Biden Says ‘Putin Is Responsible’ for Navalny’s Death: Live Updates
Biden Says ‘Putin Is Responsible’ for Navalny’s Death: Live Updates

On Wednesday, two days before Russian authorities reported his death, Aleksei A. Navalny was sentenced to another term in a special punishment cell in an Arctic prison, a notoriously harsh form of incarceration generally used to force inmates into subjugation.

The sentencing marked the 27th time that prison authorities had sent Mr. Navalny into a punishment cell, according to Kira Yarmysh, his spokeswoman. If he were to have served this last term in full, he would have spent a total of 308 days in similar cells, Ms. Yarmysh said.

According to Eva Merkacheva, a Russian journalist who has covered the country’s prisons extensively, inmates in such cells are often left cold and hungry, and those conditions could account for reports of Mr. Navalny’s death.

”I think his endless transfers to a punishment cell could definitely lead to this,” Ms. Merkacheva told MSK1, a news site.

Though incarcerated, Mr. Navalny had continued to post messages on social media by passing notes to his visiting lawyers, and he had described the brutal conditions in punishment cells.

Prison authorities used trivial transgressions as reasons to punish Mr. Navalny, he wrote in one Instagram post. He had been punished, he said, for wearing an unbuttoned robe, for not walking with his hands behind his back while being transferred between cells, and for failing to introduce himself properly.

Apart from spending time in a frigid, cramped cell, inmates in punishment cells are also limited in their ability to exercise, spending time in a tiny walled courtyard with a roof of prison bars. In his new penal colony in the Arctic, for instance, Mr. Navalny was allowed to go out only in the mornings, while it was still dark and the temperatures were at their lowest point.

“It’s never been colder than -25°F.,” Mr. Navalny wrote on social media in January, describing his walks. “Even at that temperature you can walk for more than half an hour, but only if you have time to grow a new nose, ears and fingers.”

In his posts, Mr. Navalny called his confinement to punishment cells a form of torture, though he also joked cavalierly that it was an opportunity for him to meditate.

But harsh prison conditions did damage Mr. Navalny’s health. He was first sent to a penal colony in March 2021, just months after being poisoned by a nerve agent that nearly killed him. Following the poisoning, Mr. Navalny lost significant weight and had to relearn basic movements, such as how to use his fingers with his phone.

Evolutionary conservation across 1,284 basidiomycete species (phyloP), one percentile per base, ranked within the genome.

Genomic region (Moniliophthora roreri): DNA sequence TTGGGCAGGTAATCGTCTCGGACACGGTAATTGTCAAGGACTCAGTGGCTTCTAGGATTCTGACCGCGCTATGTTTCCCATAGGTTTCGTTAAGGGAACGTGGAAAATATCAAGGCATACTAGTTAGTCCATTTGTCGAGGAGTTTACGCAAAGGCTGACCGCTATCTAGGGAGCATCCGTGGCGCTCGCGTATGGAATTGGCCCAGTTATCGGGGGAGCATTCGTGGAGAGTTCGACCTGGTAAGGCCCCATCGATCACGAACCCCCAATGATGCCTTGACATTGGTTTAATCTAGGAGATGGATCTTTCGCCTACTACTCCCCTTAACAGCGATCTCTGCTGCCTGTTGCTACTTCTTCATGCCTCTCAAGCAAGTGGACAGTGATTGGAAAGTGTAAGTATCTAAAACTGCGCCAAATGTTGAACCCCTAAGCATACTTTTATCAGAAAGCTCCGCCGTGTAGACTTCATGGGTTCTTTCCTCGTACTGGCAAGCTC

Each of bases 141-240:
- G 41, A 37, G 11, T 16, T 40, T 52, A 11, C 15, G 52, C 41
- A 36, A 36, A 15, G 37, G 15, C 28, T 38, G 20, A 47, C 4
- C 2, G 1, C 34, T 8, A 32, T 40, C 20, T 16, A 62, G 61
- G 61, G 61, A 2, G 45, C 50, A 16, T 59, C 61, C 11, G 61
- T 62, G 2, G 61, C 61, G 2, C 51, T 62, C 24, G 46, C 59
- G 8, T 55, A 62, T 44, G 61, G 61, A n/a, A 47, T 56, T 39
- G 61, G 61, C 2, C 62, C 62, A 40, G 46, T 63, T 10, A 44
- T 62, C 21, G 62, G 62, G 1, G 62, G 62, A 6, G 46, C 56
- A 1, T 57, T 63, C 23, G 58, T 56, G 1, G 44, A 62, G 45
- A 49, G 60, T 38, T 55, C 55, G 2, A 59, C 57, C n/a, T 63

During his first weeks in the penal colony, Mr. Navalny’s health quickly deteriorated. Leonid Volkov, his chief of staff, said that weeks after he was transferred to his first penal colony, Mr. Navalny suffered from acute back and leg pain.

While imprisoned, Mr. Navalny said that he was not receiving proper medical treatment, and declared a hunger strike to protest it. By the time he stopped it more than three weeks later, he said, he was left like “a skeleton walking, swaying, in its cell.”

In June 2022, Mr. Navalny was transferred to a harsher prison, where problems with his spine deteriorated, he said, because he had to spend most of his time with his movements constrained by the tight confines of the punishment cell. Doctors that came to see him did not disclose his diagnosis, he said, adding that he was also administered undisclosed shots.

In January 2023, Mr. Navalny’s wife, Yulia, said in a post on Instagram that her husband was sick with a high fever and that instead of helping him, prison officials transferred another sick person into his cell. The authorities refused to transfer him to a medical facility at the time, Mr. Navalny said, and a group of Russian doctors wrote letters demanding the authorities treat him.

For a time, his condition improved, but weeks later an ambulance had to be called because of an acute stomach condition, Mr. Navalny’s lawyer said. Last December, Mr. Navalny lost consciousness in his cell, his spokeswoman said.

“We don’t know what it was,” she said on social media. “But given that he is deprived of food and is kept in a punishment cell without ventilation, with minimum walks, it looks like a collapse from hunger.”

In December, Mr. Navalny spent almost three weeks traveling across the Russian prison system being transferred to his new penal colony in the Arctic. Upon arrival, he said that the trip was “pretty exhausting.”

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